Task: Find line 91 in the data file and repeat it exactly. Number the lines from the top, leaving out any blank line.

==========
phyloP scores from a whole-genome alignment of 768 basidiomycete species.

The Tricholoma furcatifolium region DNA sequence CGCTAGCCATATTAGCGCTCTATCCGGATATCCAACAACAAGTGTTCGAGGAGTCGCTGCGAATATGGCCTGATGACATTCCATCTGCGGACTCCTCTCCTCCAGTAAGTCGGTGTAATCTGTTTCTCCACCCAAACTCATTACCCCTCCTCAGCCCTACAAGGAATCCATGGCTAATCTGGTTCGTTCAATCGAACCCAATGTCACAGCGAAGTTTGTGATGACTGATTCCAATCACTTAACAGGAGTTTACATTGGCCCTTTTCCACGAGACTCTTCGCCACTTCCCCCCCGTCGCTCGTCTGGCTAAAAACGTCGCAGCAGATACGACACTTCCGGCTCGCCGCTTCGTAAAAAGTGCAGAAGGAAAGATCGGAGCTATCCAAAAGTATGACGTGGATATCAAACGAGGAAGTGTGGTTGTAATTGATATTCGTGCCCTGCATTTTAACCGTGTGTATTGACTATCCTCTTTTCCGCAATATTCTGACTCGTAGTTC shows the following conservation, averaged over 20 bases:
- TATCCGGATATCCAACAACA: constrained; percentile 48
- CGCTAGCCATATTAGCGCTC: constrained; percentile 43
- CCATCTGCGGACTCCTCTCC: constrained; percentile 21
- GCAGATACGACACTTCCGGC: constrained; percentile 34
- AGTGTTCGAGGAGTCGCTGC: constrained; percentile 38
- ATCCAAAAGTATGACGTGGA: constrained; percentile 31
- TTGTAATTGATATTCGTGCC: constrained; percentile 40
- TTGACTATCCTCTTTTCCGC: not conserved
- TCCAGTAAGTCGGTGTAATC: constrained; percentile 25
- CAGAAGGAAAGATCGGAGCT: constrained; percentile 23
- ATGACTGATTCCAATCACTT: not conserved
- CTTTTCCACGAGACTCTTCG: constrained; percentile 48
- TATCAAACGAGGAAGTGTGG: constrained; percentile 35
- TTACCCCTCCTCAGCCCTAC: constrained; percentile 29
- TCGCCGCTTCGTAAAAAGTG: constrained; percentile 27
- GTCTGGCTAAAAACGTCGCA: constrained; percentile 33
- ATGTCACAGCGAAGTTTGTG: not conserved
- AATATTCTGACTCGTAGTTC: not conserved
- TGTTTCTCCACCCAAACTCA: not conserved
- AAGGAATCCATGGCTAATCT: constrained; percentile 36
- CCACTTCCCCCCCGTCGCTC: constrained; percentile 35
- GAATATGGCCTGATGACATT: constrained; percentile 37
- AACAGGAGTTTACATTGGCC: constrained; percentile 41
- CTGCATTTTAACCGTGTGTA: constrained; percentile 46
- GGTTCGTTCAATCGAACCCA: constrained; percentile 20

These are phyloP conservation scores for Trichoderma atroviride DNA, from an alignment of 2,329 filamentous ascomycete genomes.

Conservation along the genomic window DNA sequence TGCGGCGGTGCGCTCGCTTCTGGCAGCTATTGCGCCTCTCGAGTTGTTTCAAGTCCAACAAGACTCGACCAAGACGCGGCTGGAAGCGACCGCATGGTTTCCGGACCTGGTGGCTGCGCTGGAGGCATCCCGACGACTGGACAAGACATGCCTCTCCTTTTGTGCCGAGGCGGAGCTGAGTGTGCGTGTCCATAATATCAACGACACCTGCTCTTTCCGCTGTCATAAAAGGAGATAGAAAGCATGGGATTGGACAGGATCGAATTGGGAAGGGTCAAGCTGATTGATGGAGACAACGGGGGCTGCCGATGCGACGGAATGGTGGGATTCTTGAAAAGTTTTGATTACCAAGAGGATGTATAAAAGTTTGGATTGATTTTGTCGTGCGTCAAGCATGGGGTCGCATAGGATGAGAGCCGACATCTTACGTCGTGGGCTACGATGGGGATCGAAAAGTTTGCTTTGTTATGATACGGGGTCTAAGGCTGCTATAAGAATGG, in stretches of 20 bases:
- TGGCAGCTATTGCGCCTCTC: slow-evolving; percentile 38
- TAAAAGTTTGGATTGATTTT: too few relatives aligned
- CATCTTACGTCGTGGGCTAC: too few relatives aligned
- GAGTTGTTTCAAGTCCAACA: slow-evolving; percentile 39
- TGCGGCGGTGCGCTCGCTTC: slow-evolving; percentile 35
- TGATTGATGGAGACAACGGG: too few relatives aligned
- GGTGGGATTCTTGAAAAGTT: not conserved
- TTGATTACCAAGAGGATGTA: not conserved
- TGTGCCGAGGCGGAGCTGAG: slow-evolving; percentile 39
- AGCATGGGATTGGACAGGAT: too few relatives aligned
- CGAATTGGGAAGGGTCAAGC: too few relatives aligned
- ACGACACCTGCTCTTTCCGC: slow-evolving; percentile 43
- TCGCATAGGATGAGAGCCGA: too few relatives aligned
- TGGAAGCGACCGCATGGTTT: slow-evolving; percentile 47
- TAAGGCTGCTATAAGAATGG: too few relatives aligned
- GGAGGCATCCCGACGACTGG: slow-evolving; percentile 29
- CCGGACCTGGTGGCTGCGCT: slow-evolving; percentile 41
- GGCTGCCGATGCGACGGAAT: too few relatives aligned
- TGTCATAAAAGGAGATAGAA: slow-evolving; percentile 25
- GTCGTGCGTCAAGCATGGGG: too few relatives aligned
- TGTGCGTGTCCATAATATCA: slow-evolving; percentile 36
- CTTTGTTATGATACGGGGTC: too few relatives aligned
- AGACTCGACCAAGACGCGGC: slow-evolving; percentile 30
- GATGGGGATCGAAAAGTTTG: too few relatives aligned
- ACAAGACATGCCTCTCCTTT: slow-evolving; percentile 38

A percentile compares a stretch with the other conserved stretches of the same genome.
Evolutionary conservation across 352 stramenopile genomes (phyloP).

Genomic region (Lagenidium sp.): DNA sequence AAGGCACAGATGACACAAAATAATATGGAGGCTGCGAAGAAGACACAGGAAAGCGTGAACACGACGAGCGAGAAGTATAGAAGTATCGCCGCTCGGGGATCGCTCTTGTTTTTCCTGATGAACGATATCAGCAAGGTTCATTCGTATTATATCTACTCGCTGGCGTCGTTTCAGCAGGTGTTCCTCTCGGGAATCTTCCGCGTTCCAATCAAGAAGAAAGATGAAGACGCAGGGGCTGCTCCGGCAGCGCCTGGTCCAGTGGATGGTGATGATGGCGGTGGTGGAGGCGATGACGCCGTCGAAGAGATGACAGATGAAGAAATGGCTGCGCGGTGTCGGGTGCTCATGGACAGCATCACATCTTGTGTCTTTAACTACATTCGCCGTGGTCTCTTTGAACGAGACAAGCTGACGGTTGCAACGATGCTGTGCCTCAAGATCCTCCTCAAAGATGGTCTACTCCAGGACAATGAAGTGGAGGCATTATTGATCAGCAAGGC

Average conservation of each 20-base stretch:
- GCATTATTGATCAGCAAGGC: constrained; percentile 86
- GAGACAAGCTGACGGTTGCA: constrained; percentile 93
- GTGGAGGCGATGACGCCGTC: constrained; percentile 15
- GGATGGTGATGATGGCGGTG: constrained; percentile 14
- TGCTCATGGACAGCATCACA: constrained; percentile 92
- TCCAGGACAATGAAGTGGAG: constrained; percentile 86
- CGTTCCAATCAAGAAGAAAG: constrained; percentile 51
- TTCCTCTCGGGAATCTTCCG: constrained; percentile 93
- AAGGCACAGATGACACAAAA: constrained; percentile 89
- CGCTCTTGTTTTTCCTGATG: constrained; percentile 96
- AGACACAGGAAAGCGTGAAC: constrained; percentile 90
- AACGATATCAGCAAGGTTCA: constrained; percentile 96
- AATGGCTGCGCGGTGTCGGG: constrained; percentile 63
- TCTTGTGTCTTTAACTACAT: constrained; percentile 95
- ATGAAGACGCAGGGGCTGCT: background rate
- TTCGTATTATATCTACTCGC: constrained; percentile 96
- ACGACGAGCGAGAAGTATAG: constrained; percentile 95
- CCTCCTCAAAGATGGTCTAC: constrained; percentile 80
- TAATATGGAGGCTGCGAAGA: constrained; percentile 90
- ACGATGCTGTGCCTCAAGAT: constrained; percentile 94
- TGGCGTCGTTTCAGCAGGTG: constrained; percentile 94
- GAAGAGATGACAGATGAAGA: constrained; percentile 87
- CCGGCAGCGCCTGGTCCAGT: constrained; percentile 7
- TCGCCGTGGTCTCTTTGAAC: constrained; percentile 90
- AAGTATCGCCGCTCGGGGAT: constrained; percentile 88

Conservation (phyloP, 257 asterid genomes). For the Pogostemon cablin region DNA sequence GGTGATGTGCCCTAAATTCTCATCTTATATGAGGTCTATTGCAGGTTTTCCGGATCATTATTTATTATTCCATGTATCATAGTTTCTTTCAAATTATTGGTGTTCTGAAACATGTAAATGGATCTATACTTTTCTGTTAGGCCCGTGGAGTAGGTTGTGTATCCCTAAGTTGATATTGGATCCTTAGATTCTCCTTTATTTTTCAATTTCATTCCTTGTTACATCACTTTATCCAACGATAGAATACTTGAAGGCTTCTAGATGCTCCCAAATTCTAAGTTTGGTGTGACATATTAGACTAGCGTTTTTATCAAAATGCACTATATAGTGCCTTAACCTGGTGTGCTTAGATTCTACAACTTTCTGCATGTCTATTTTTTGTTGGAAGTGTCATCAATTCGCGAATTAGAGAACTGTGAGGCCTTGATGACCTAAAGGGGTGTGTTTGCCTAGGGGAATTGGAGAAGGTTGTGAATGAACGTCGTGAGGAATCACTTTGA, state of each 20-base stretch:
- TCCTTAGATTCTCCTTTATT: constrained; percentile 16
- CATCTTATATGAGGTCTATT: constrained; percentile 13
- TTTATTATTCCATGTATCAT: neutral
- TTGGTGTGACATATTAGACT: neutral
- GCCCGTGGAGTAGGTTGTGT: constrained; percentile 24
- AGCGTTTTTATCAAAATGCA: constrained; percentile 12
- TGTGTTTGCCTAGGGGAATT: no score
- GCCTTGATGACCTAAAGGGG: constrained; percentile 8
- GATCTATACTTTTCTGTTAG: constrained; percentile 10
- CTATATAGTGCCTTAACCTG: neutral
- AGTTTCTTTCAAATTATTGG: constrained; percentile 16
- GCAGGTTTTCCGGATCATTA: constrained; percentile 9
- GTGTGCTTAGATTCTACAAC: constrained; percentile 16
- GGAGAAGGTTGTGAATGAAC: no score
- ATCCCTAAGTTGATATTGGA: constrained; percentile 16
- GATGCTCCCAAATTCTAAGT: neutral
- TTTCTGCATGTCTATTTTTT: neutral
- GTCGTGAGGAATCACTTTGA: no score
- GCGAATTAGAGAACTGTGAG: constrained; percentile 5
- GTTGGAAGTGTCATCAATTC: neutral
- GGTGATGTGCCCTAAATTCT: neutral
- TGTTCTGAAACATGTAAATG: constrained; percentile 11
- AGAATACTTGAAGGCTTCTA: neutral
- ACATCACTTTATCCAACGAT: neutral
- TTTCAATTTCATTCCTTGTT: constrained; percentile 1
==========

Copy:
- TGTGTTTGCCTAGGGGAATT: no score